I am confused about the terminology used when discussing the logistic GLM.

When dealing with any glm, we have that for the response $Y_i$:

$$ E(Y_i) = \mu_i $$ and $$ g(\mu_i)= x_i^T \beta = \eta_i $$

where $x_i^T$ is the transpose of a vector of covariates, and $\beta$ is a vector of parameters to be estimated.

Now, in the case of the logistic, we have that $Y_i$ is the number of successes in a population of $n_i$ with probability of success $\pi_i$, I understand that this implies $Y_i \sim Bin(n_i, \pi_i)$ we are then told that $$ logit(\pi_i) = x_i^T \beta $$ that is, the link function $g(x) = logit (x)$. But this is confusing, since $\mu_i = n_i \pi_i$.

So are we modelling $E(Y_i)$ here? or are we modelling $E(Y_i)/n_i$. This is particularly annoying as I am trying to find:

$$ \frac{\partial \eta_i }{\partial \mu_i} $$

edit Maybe I should explain more why I am confused. In the text by Dobson it states that the solution of the parameter vector $\beta$ using the Newton raphson algorithm is given as :

$$ X^T W X b^{(m)} = X^TWZ $$ where this specifices the $m$-th iteration of the estimate of $\beta$. Now, $W$ is defined as a square diagonal matrix with :

$$ w_{ii} = \frac{1}{Var(Y_i)} \left( \frac{\partial \mu_i}{\partial \eta_i}\right)^2 $$

Now, according to the wiki, we have that $$ Y_i \sim Bern(\pi_i) $$

This implies that $E(Y_i) = \mu_i = \pi_i$ and since logit$(\pi_i) = \eta_i$, we have that:

$$ \frac{\partial \mu_i}{\partial \eta_i} = \pi_i(1-\pi_i) $$

we also have that $Var(Y_i) = \pi_i (1- \pi_i)$. So then, the diagonal elements of $W$ are given as:

$$ w_{ii} = \pi_i ( 1- \pi_i) $$ but in equation 21 of the following source, the author states that the diagonal elements of $W$ should in fact be:

$$ w_{ii} = n_i\pi_i ( 1- \pi_i) $$

but this contradicts that $Y_i$ should be bernoulli..doesn't it?

  • $\begingroup$ $\pi_i=E[X_i]$ where $X_i$ is Bernoulli. $\endgroup$
    – Alex R.
    May 27, 2016 at 17:53
  • $\begingroup$ @AlexR. so $Y_i \sim Bern(\pi_i) $ and not binomial?.. $\endgroup$ May 27, 2016 at 23:55
  • $\begingroup$ The point of a binomial is to estimate the physical frequency of your events. Afterall, how else would you calculate $\pi_i$? You can't just calculate it from a single coin toss. $\endgroup$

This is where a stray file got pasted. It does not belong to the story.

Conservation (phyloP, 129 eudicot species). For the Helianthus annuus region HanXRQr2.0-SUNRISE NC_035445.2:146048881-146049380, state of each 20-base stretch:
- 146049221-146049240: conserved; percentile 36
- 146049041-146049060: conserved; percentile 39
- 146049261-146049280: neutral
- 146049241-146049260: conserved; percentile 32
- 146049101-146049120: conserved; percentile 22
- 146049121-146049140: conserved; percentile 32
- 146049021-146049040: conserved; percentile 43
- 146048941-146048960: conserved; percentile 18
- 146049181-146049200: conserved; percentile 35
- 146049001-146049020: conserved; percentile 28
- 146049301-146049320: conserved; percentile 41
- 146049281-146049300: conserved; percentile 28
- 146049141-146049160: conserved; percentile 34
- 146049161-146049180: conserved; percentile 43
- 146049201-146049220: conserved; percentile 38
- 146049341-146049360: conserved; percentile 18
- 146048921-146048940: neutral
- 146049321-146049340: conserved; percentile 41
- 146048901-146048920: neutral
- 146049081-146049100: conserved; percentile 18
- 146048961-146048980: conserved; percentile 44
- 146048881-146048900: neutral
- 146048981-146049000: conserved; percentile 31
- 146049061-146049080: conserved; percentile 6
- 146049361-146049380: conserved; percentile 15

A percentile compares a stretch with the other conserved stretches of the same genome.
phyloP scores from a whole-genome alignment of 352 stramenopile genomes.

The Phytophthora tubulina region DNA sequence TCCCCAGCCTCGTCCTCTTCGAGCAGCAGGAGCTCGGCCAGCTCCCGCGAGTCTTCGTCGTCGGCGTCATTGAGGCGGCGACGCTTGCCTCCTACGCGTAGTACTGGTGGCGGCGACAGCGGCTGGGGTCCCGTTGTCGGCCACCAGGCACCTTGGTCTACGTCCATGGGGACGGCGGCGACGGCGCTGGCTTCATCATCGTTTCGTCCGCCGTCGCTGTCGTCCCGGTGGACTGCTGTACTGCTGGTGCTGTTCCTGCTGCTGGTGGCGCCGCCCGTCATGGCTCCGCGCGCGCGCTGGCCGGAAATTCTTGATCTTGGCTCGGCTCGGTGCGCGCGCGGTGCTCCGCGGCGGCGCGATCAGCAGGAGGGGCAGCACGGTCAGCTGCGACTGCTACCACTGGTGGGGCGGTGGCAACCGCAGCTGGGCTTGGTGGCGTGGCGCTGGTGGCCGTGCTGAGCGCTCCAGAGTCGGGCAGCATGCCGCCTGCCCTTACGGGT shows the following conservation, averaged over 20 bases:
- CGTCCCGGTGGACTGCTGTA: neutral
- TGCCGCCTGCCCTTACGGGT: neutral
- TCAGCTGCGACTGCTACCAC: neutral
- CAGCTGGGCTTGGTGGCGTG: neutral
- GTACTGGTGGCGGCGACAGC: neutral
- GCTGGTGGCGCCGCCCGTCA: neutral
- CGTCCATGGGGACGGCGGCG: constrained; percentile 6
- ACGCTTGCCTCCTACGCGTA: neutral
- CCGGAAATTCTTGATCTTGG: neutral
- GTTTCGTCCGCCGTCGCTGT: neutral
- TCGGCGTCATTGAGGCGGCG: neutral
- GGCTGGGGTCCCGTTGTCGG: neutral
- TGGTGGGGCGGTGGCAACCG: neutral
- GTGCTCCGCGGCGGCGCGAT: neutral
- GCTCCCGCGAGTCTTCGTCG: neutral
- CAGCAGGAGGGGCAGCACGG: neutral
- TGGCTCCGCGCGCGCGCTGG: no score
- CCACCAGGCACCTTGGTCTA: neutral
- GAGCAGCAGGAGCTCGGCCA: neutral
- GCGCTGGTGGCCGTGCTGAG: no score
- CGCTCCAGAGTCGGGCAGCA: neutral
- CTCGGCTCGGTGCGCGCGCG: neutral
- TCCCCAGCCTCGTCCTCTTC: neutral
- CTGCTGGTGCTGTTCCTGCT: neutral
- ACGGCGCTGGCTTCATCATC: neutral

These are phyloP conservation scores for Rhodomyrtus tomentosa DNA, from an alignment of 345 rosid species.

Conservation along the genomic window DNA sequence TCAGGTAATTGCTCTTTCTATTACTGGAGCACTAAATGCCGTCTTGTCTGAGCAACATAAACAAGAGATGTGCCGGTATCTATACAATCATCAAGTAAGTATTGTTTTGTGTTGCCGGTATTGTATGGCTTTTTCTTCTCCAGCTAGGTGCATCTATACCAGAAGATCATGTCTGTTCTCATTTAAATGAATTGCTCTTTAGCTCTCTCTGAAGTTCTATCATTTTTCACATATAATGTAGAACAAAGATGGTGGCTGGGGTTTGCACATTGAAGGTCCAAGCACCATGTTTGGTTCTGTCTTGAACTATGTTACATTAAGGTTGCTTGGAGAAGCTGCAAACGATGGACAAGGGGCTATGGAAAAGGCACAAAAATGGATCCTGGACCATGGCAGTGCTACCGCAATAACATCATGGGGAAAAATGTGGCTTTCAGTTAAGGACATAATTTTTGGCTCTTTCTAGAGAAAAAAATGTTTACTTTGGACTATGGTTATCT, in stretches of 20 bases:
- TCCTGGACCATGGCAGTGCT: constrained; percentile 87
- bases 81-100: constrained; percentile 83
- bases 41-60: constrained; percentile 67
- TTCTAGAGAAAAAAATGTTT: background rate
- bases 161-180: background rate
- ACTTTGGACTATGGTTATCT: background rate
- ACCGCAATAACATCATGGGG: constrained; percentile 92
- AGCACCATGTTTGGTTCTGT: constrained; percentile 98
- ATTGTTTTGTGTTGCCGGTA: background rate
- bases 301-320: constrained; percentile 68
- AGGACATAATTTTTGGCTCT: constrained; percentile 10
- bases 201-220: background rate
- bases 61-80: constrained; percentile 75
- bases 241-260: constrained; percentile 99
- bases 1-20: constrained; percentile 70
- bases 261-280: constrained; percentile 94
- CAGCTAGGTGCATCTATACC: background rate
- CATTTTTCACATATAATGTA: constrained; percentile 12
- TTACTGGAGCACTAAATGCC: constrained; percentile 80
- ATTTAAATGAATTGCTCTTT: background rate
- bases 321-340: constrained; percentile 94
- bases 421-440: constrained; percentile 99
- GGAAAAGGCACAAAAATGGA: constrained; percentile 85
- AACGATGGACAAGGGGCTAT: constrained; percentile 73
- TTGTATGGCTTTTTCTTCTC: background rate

– Alex R.
    May 28, 2016 at 0:45
  • $\begingroup$ I.E. you're estimating the success probability, given covariates $\endgroup$
    – Alex R.
    May 28, 2016 at 0:46
  • $\begingroup$ @AlexR. could you be more specific? I'm asking what the distribution of $Y$ is, and what then is $\mu_i$ in the context of the GLM... $\endgroup$ May 28, 2016 at 6:12

1 Answer 1


let $Y_i$ be a Binomial random variable with success probability $\pi_i$ and size $n_i$ (note that a Bernoulli random variable is just a special case where $n_i=1$).

It is well known that $E(Y_i)=n_i \pi_i$ or that $\pi_i = E(Y_i/n_i)$ (this is important in the context of your comment).

Let us further assume that $\pi_i =E(Y_i/n_i) = x_i^T \beta$.

Having observed $c_i$ successes in an experiment we know that the likelihood function is $\mathcal{L}(\beta)=\prod_i \pi(\beta)^{c_i} (1-\pi(\beta))^{(n_i - {c_i})}$

Maximising this with respect to $\beta$ and computing the Fisher information matrix you cn find the results for two cases:

  1. $\forall i, n_i=1$ (and then $c_i \in \{0,1\}$), which is the Bernoulli case
  2. $\exists i, n_i>1$ , which is the Binomial case

So, for your ''confusion'' in your comment, if you have the Binomial case you do not work with $E(Y_i)$ but with $E(Y_i/n_i)$ (see supra and thus also with $g(E(Y_i/n_i))$

  • $\begingroup$ This makes things clearer, so then it is not really correct to say that for any GLM, we have that $g(\mu_i) =$ linear function? $\endgroup$ May 28, 2016 at 11:16

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